This past Saturday, I participated in a TBEX panel about travel writing with a group of guys that are among my personal writing heroes. Jim Benning, David Farley, Don George, Mike Yessis — thank you.

There were a few things that I spoke about during my portion of the panel that require more detailed attribution than I could give at the time.

  • The Situation and the Story

Great travel writing, I opined, goes beyond the situation and tells a story.  The situation is the circumstances, the what-happened. The story  is the larger sense of what the writer can make of what happened. I first encountered this analysis of Vivian Gornick’s book The Situation and the Story, which I’ve read so many times now that the pages are wavy. (I tend to spill things on books I read often.) In fact, I’d stashed the book in my purse just in case I’d have an opportunity to whip it out during the panel and read one part that directly applies to travel writing:

I remember once my then husband and I, and a friend of ours, when on a rafting trip down the Rio Grande. The river was hot and wild; sad, brilliant, remote; closed in by canyon walls, desert banks, snakes, and flash floods; on one side Texas, the other Mexico: a week after we’d been there, snipers on the Mexico side killed two people also floating on a raft. Later, we each wrote about the trip. My husband focused brightly on the “river rats” who were our guides, our friend soberly on the misery of illegal immigration, I morbidly on what strangers my husband and I had become.

Shared situation, totally different stories. We travel writers are absolutely rich with situations, it’s stories that are the challenge.

  • All Great Stories are  Mysteries

A story, defined: a character experiences change through conflict. We often think that these complications have to be physical: i.e. outsmarting a murderer! Outrunning the bear! Sometimes both at the same time!  And the truth is, those are easier stories to identify and to tell.  But the complication can also be an important question, or something more subtle. Also, because we’re writing nonfiction, the resolution doesn’t have to be satisfying, and the change doesn’t have to necessarily be profound. But you must have complication/conflict and you’ve got to have a change or a shift.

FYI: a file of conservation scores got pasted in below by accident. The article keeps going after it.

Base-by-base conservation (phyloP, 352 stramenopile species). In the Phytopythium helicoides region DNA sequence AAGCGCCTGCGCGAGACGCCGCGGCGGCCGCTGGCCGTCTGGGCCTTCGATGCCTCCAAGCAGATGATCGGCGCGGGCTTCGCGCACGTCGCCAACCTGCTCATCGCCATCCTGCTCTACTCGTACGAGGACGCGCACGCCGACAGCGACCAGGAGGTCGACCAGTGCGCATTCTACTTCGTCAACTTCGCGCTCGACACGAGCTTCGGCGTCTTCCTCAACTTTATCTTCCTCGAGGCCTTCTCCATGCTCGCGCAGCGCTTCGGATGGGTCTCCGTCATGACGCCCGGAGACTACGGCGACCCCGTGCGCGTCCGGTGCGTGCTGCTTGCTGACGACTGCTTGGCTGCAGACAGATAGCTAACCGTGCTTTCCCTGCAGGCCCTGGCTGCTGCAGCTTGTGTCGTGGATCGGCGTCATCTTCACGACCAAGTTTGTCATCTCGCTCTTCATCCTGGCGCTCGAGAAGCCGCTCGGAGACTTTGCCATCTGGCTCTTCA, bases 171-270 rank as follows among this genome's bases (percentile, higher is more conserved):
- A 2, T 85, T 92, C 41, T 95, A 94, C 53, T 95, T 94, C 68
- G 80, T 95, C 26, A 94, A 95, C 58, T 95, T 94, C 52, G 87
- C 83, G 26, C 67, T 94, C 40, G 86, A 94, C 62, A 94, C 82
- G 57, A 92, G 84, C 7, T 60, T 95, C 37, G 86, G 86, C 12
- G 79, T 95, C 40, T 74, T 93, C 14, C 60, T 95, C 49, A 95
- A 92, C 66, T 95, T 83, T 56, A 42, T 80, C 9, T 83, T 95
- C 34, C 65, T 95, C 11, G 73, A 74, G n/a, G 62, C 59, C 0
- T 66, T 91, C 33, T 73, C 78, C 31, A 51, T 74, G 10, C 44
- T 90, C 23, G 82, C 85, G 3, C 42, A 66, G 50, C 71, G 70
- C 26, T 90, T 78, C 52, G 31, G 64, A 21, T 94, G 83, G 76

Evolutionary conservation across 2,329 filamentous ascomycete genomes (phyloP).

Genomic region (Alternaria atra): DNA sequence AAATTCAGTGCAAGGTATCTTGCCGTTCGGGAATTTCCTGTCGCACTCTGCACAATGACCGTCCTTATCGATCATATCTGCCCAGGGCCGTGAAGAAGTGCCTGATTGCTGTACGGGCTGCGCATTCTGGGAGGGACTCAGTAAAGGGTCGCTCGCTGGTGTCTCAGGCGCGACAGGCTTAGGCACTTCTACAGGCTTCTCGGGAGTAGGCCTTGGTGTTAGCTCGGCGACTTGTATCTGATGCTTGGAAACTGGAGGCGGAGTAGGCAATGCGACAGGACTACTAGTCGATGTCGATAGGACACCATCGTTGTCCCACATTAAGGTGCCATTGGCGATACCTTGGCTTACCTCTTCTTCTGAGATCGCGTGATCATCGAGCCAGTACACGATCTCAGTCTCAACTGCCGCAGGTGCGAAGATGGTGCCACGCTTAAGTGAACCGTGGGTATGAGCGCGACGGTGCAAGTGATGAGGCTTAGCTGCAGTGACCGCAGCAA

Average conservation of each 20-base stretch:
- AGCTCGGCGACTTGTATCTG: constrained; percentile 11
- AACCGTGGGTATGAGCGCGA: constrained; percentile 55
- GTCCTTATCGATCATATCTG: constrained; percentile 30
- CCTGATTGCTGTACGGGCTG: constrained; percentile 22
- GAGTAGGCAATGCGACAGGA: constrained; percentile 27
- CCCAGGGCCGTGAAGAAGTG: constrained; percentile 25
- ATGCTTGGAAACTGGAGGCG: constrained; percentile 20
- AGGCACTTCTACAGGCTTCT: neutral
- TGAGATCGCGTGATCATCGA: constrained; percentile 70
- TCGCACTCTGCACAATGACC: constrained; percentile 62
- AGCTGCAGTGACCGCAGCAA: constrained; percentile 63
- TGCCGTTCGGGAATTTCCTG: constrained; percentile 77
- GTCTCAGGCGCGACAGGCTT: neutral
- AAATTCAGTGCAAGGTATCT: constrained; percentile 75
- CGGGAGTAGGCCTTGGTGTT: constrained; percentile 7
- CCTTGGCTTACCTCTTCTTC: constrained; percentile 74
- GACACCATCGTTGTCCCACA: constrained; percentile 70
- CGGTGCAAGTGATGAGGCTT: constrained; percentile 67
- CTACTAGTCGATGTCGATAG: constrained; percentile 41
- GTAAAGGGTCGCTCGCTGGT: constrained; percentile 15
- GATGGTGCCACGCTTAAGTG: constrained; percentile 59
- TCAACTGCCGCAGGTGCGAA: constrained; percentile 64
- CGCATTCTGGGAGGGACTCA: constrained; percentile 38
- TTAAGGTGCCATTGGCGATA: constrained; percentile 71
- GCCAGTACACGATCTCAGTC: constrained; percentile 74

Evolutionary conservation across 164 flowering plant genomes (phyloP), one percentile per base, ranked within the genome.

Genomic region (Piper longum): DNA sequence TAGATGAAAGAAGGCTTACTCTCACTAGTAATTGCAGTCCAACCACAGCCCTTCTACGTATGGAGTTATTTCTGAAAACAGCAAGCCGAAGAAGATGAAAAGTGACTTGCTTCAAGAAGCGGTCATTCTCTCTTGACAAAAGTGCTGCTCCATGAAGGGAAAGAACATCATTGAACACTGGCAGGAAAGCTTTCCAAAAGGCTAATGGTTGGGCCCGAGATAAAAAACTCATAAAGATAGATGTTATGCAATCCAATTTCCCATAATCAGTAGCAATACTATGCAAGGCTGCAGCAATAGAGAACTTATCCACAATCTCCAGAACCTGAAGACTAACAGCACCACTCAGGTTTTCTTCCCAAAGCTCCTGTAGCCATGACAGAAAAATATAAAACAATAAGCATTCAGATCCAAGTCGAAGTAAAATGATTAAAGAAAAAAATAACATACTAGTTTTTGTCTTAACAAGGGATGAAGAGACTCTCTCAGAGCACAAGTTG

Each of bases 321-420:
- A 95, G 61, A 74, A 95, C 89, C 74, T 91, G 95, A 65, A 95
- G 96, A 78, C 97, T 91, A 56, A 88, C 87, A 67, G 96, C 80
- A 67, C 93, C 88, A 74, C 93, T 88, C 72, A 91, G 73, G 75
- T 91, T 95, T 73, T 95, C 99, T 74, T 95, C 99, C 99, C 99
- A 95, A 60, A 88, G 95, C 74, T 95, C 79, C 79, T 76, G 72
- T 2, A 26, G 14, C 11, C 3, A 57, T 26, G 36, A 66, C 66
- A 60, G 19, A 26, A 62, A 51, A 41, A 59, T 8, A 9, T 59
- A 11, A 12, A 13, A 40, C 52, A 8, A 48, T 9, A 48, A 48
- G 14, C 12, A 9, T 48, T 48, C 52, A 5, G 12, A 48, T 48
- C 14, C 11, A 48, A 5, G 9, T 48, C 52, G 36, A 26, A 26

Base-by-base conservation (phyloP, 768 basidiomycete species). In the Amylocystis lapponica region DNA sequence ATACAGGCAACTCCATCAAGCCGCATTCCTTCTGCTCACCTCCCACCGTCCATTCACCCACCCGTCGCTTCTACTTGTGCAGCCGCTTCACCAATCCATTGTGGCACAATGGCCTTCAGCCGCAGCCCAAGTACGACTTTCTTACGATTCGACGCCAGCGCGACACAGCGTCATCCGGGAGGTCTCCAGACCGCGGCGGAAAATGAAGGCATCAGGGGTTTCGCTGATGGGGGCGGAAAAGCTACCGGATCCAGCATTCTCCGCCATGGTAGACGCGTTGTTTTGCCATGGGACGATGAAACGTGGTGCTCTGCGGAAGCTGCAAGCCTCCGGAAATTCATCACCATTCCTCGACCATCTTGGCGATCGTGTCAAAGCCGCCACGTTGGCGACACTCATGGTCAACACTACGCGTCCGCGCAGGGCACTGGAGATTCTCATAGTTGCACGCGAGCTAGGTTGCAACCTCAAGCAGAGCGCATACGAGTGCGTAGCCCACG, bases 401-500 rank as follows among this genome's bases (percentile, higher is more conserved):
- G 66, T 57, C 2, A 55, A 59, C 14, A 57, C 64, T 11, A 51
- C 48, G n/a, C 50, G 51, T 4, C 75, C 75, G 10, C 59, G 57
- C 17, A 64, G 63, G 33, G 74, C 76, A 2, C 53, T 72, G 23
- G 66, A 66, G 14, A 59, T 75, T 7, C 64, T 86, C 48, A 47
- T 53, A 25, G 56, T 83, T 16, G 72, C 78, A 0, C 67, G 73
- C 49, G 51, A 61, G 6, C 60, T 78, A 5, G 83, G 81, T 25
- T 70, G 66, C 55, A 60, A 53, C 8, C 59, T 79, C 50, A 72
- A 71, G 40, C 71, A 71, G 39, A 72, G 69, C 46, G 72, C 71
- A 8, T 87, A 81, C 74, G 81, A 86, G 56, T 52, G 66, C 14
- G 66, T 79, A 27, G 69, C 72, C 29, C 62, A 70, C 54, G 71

For all of this, I am indebted to Robert McKee’s Story workshop — which was a fairly unpleasant, but incredibly useful weekend. And his book Story.

And as for the element of mystery: “All good writing is mystery writing,” writes Rebecca McClanahan in Word Painting. “We may begin reading out of mild curiosity, to pass the time, but we keep reading to unravel the mystery. If there is no tension, we stop caring.”

  • Take Your Experiences Seriously, But Not Personally

Travel writing that I find not-so-enjoyable tends to lack self-awareness, self-implication, or both.

By self-awareness, I mean, having a sense of where you are in relationship to what you’re writing about.  Your story is only a small part of the overall story of the place you’re visiting.

By self-implication, I mean that it’s important to turn your scrutiny on yourself. (David Farley does this very well in his PT story My Special Education: The Semi-Retard’s Guide to Learning Italian.)

In other words, take your experiences seriously, but not personally. I read it in a book having nothing to do with writing or traveling, called Coming to Our Senses, by Jon Kabat-Zinn. I like the full quote even better, although it’s long and convoluted. It’s important to:

“take one’s experience seriously but not personally, and with a healthy dose of lightheartedness and humor, especially in the face of the colossal suffering we are immersed in by virtue of being human, and in light of the ultimate evanescence of those distorting lenses called our opinions and our views that we so often cling to in trying desperately to make sense of the world and of ourselves.”

  • “Panic has its narrative uses”

That was an oft-Tweeted quote from my remarks. It was entirely off the cuff, and mine, all mine. I am a panic artiste.

  • Finally: TBEX Community Keynote and Introducing #travelstory

On the second and final day of TBEX,  Mike Barish and Pam Mandel selected and read a few great travel narratives.  I was not at all involved in this effort, but it struck me as the perfect bookend to the panel on travel writing: examples of great stories in action. And I want more more more!

So I’ve started a Twitter hashtag #travelstory — if you’ll tack that on to a tweet when you’re sharing a great travel story I’ll be grateful–  or let me know about your great stories via a DM or an @ on Twitter or by email at alisonstein at gmail dot com.  I’ll curate the results here on Perceptive Travel blog each month.

I’ve started with the stories that were read during the keynote, among them: Cuba’s Secret Weapon: Little Old Ladies, A Windswept Night in Orkney; and The Making of a Flyover American.

As a community, let’s support the kind of travel writing that we want to read!

*PS: The title of this post is the first line of The White Album, by Joan Didion.  She was not on the TBEX travel writing panel. If she had been, my panic would have been of no use to anyone at all.